A GILT COPPER ALLOY FIGURE OF SHADAKSHARI LOKESHVARA KHASA MALLA, CIRCA 1300-1350

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Lot 848
A GILT COPPER ALLOY FIGURE OF SHADAKSHARI LOKESHVARA
KHASA MALLA, CIRCA 1300-1350

Sold for US$ 956,075 inc. premium
A GILT COPPER ALLOY FIGURE OF SHADAKSHARI LOKESHVARA
KHASA MALLA, CIRCA 1300-1350
With a Tibetan inscription at the front of the lotus base, Ya tso (sic: tse) mnga' bdag gyis bdan (sic: gdan) sa lha tong du phul ba//; translated: "The Ya tse sovereign has offered this to the monastery of Lha tong."
Himalayan Art Resources item no.16801
7 1/4 in. (18.5 cm) high

Footnotes

  • 卡薩馬拉 約1300-1350年 銅鎏金四臂觀音像

    Shadakshari Lokeshvara gazes benevolently from his heavy-lidded eyes under elegant arched brows. He is seated above a succulently-petaled lotus—radiant and golden. A minute depiction of his spiritual progenitor, the Buddha Amitabha, is nestled in his lapis-tinted hair. His finely cast mouth forms a gentle, upturned smile, while he raises his foremost hands in anjali mudra to bless the viewer. Shadakshari Lokeshvara personifies the preeminent incantation for the Great Bodhisattva Avalokiteshvara, om ma ṇi pad me hum ("hail to the jewel in the lotus"), repeated daily by Tibetan Buddhists. This exquisite sculptural representation bears an inscription and the stylistic registers of a newly attributed kingdom of the Khasa Mallas, spanning 13th-to-14th-century western Tibet and western Nepal, which ranks it among an important sub-group definitely produced for royal patronage.

    With the term "Ya tse", the bronze's inscription refers to the Khasa Malla kingdom by its Tibetan name, discussed in detail by Amy Heller (Heller, 2013). The inscription also explains that the bronze was created as a pious gift from a Khasa Malla king to an as-yet-identified monastery. Heller suggests two possible rulers who may have commissioned this statue, Punya Malla (fl.1330-1340), and his son, Pritivi Malla, (fl.1340-1355), which might narrow the time of production to the second quarter of the 14th century.

    The bronze exhibits many of the defining characteristics now used to identify Khasa Malla bronzes since the first was recognized by Ian Alsop in 1994 (see Alsop, "The Metal Sculpture of the Khasa Malla Kingdom" in Singer & Denwood (eds.), Tibetan Art: Towards a Definition of Style, London, 1997, pp.68-79). For example, these are a lotus base with plump, multilobed petals, a prominent beaded upper rim, and a plain back painted with red lacquer. Also, the sash resting before his ankles is cast as part of the base, rather than the figure, which is more common in neighboring sculptural traditions. His knuckles are well-defined in what is considered the most convincing stylistic indicator of the Khasa Malla style, and his figure and countenance are characteristically well-nourished more so than neighboring styles.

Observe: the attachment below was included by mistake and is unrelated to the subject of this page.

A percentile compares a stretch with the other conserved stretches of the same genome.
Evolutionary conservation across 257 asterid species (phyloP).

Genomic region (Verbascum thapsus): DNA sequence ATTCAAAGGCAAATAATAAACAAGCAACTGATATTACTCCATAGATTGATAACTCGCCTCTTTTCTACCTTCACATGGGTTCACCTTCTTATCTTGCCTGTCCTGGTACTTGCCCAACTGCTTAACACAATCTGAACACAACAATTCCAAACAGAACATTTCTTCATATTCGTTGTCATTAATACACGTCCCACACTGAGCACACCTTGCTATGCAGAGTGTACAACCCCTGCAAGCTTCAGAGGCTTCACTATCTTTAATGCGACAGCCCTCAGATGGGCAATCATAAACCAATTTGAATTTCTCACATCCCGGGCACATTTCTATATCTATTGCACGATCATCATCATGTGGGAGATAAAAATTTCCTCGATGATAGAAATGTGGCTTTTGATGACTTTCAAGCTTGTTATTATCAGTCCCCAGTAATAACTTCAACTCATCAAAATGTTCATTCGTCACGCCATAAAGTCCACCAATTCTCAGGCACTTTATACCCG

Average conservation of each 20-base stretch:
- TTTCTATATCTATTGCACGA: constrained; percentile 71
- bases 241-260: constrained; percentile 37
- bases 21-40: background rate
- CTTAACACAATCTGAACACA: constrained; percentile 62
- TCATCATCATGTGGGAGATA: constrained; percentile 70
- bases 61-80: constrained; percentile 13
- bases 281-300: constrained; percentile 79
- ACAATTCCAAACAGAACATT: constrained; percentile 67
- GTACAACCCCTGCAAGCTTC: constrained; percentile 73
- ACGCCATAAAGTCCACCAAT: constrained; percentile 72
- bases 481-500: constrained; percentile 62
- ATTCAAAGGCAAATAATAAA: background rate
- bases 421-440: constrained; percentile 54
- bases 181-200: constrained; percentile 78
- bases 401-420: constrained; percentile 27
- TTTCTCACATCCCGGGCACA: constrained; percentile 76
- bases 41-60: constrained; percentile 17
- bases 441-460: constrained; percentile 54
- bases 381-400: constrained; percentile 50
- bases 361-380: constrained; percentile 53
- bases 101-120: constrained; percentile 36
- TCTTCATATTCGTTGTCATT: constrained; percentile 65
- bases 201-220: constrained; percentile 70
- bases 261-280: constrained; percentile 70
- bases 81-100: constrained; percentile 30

In fact, his face and figural type so clearly match the treatment of another inscribed Khasa Malla bronze in the National Museum of Art, Washington, D.C.—believed to represent the wife of Pritivi Malla, Queen Dipamala (F1986.23)—that it further suggests the likelihood this bronze is part of a royal subgroup produced under, or contiguous to, Pritivi Malla's reign. Two other gilt bronzes that likely belong to this group are a Bhaisajyaguru sold at Sotheby's, Paris, 23 June 2016, lot 137 and a Manjushri sold at Koller, Zurich, 13 June 2017, lot 111—all four showing considerable artistic flair as some of the finest Khasa Malla sculptures of their scale yet identified. However, the present lot is the only Khasa Malla sculpture so far known to bear an inscription that explicitly states it was commissioned by (and not for) a Khasa Malla king.

    Published
    Amy Heller, "Sculpture of Avalokitesvara Donated by the Ruler of Ya Tse (Ya Rtse Mnga' Bdag)", in Ehrhard & Maurer (eds.), Nepalica-Tibetica: Festgabe for Christoph Cuppers, Band 1, IITBS, 2013, pp.243-7, fig.1 & 2.
    Amy Heller, "Buddhist Art in the Himalayas and Tibet", in v. d. Schulenburg (eds.), Buddha 108 Encounters, Frankfurt, 2015, p.84, fig.9.

    Provenance
    Chino Roncoroni
    Private Swiss Collection, acquired from the Paris Art Market, 2009
Contacts
A GILT COPPER ALLOY FIGURE OF SHADAKSHARI LOKESHVARA KHASA MALLA, CIRCA 1300-1350
A GILT COPPER ALLOY FIGURE OF SHADAKSHARI LOKESHVARA KHASA MALLA, CIRCA 1300-1350
A GILT COPPER ALLOY FIGURE OF SHADAKSHARI LOKESHVARA KHASA MALLA, CIRCA 1300-1350
A GILT COPPER ALLOY FIGURE OF SHADAKSHARI LOKESHVARA KHASA MALLA, CIRCA 1300-1350
A GILT COPPER ALLOY FIGURE OF SHADAKSHARI LOKESHVARA KHASA MALLA, CIRCA 1300-1350
A GILT COPPER ALLOY FIGURE OF SHADAKSHARI LOKESHVARA KHASA MALLA, CIRCA 1300-1350
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